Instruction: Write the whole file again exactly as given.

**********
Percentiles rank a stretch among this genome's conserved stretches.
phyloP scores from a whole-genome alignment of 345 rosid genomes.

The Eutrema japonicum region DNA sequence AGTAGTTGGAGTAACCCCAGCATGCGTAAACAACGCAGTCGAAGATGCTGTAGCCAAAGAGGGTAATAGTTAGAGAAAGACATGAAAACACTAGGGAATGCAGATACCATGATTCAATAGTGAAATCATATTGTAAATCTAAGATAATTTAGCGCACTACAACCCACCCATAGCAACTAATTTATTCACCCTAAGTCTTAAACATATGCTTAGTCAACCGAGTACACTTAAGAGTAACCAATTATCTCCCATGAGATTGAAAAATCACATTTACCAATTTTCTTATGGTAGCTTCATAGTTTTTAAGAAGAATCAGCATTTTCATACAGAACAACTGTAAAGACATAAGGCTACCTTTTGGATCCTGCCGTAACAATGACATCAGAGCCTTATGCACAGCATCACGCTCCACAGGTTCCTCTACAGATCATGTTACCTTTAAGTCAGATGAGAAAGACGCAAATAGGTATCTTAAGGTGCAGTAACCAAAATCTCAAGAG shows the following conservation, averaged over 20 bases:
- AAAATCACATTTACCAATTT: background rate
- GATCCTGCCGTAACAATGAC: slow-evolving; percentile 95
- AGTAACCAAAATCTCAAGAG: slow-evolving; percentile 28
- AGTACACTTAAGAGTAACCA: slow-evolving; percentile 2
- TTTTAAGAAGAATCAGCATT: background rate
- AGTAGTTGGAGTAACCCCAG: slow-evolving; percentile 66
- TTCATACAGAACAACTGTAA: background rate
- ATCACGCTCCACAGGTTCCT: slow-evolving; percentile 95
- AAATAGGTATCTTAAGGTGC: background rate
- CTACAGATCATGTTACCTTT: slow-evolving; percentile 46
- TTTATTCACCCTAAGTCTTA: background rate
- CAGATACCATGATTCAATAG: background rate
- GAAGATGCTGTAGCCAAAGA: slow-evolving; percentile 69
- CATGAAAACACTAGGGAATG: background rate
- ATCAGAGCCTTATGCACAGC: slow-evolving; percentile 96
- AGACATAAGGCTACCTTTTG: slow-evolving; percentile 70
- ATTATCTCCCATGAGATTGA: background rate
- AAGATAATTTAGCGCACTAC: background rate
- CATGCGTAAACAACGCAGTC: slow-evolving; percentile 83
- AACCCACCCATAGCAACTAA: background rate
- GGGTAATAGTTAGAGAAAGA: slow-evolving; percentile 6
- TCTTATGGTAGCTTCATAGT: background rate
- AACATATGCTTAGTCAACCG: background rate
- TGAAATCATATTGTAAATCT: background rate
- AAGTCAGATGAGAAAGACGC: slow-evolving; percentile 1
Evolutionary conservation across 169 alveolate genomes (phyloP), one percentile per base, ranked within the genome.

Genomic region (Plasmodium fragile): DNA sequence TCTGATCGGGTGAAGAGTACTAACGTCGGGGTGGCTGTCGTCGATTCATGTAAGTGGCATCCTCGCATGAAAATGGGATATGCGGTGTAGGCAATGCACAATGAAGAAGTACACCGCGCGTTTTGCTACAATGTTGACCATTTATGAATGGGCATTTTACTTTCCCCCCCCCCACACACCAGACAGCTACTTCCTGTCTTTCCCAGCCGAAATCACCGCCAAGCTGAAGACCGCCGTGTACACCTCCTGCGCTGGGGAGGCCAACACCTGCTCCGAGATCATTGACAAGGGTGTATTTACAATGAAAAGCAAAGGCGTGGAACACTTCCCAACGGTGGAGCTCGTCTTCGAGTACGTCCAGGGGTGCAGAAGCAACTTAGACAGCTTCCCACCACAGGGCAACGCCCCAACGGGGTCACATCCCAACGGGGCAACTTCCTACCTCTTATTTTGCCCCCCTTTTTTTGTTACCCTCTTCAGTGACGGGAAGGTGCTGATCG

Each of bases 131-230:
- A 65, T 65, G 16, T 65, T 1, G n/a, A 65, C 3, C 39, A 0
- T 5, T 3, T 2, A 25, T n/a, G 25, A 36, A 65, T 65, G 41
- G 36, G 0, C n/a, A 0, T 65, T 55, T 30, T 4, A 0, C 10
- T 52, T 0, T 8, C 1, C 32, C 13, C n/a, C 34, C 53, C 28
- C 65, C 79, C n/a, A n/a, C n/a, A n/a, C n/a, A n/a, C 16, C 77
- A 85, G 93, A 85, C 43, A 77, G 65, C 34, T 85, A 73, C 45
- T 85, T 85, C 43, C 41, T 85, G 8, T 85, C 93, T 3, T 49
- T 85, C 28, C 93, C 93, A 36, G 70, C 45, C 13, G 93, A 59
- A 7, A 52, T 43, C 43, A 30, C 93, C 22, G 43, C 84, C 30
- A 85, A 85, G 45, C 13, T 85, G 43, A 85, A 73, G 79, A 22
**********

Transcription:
Percentiles rank a stretch among this genome's conserved stretches.
phyloP scores from a whole-genome alignment of 345 rosid genomes.

The Eutrema japonicum region DNA sequence AGTAGTTGGAGTAACCCCAGCATGCGTAAACAACGCAGTCGAAGATGCTGTAGCCAAAGAGGGTAATAGTTAGAGAAAGACATGAAAACACTAGGGAATGCAGATACCATGATTCAATAGTGAAATCATATTGTAAATCTAAGATAATTTAGCGCACTACAACCCACCCATAGCAACTAATTTATTCACCCTAAGTCTTAAACATATGCTTAGTCAACCGAGTACACTTAAGAGTAACCAATTATCTCCCATGAGATTGAAAAATCACATTTACCAATTTTCTTATGGTAGCTTCATAGTTTTTAAGAAGAATCAGCATTTTCATACAGAACAACTGTAAAGACATAAGGCTACCTTTTGGATCCTGCCGTAACAATGACATCAGAGCCTTATGCACAGCATCACGCTCCACAGGTTCCTCTACAGATCATGTTACCTTTAAGTCAGATGAGAAAGACGCAAATAGGTATCTTAAGGTGCAGTAACCAAAATCTCAAGAG shows the following conservation, averaged over 20 bases:
- AAAATCACATTTACCAATTT: background rate
- GATCCTGCCGTAACAATGAC: slow-evolving; percentile 95
- AGTAACCAAAATCTCAAGAG: slow-evolving; percentile 28
- AGTACACTTAAGAGTAACCA: slow-evolving; percentile 2
- TTTTAAGAAGAATCAGCATT: background rate
- AGTAGTTGGAGTAACCCCAG: slow-evolving; percentile 66
- TTCATACAGAACAACTGTAA: background rate
- ATCACGCTCCACAGGTTCCT: slow-evolving; percentile 95
- AAATAGGTATCTTAAGGTGC: background rate
- CTACAGATCATGTTACCTTT: slow-evolving; percentile 46
- TTTATTCACCCTAAGTCTTA: background rate
- CAGATACCATGATTCAATAG: background rate
- GAAGATGCTGTAGCCAAAGA: slow-evolving; percentile 69
- CATGAAAACACTAGGGAATG: background rate
- ATCAGAGCCTTATGCACAGC: slow-evolving; percentile 96
- AGACATAAGGCTACCTTTTG: slow-evolving; percentile 70
- ATTATCTCCCATGAGATTGA: background rate
- AAGATAATTTAGCGCACTAC: background rate
- CATGCGTAAACAACGCAGTC: slow-evolving; percentile 83
- AACCCACCCATAGCAACTAA: background rate
- GGGTAATAGTTAGAGAAAGA: slow-evolving; percentile 6
- TCTTATGGTAGCTTCATAGT: background rate
- AACATATGCTTAGTCAACCG: background rate
- TGAAATCATATTGTAAATCT: background rate
- AAGTCAGATGAGAAAGACGC: slow-evolving; percentile 1
Evolutionary conservation across 169 alveolate genomes (phyloP), one percentile per base, ranked within the genome.

Genomic region (Plasmodium fragile): DNA sequence TCTGATCGGGTGAAGAGTACTAACGTCGGGGTGGCTGTCGTCGATTCATGTAAGTGGCATCCTCGCATGAAAATGGGATATGCGGTGTAGGCAATGCACAATGAAGAAGTACACCGCGCGTTTTGCTACAATGTTGACCATTTATGAATGGGCATTTTACTTTCCCCCCCCCCACACACCAGACAGCTACTTCCTGTCTTTCCCAGCCGAAATCACCGCCAAGCTGAAGACCGCCGTGTACACCTCCTGCGCTGGGGAGGCCAACACCTGCTCCGAGATCATTGACAAGGGTGTATTTACAATGAAAAGCAAAGGCGTGGAACACTTCCCAACGGTGGAGCTCGTCTTCGAGTACGTCCAGGGGTGCAGAAGCAACTTAGACAGCTTCCCACCACAGGGCAACGCCCCAACGGGGTCACATCCCAACGGGGCAACTTCCTACCTCTTATTTTGCCCCCCTTTTTTTGTTACCCTCTTCAGTGACGGGAAGGTGCTGATCG

Each of bases 131-230:
- A 65, T 65, G 16, T 65, T 1, G n/a, A 65, C 3, C 39, A 0
- T 5, T 3, T 2, A 25, T n/a, G 25, A 36, A 65, T 65, G 41
- G 36, G 0, C n/a, A 0, T 65, T 55, T 30, T 4, A 0, C 10
- T 52, T 0, T 8, C 1, C 32, C 13, C n/a, C 34, C 53, C 28
- C 65, C 79, C n/a, A n/a, C n/a, A n/a, C n/a, A n/a, C 16, C 77
- A 85, G 93, A 85, C 43, A 77, G 65, C 34, T 85, A 73, C 45
- T 85, T 85, C 43, C 41, T 85, G 8, T 85, C 93, T 3, T 49
- T 85, C 28, C 93, C 93, A 36, G 70, C 45, C 13, G 93, A 59
- A 7, A 52, T 43, C 43, A 30, C 93, C 22, G 43, C 84, C 30
- A 85, A 85, G 45, C 13, T 85, G 43, A 85, A 73, G 79, A 22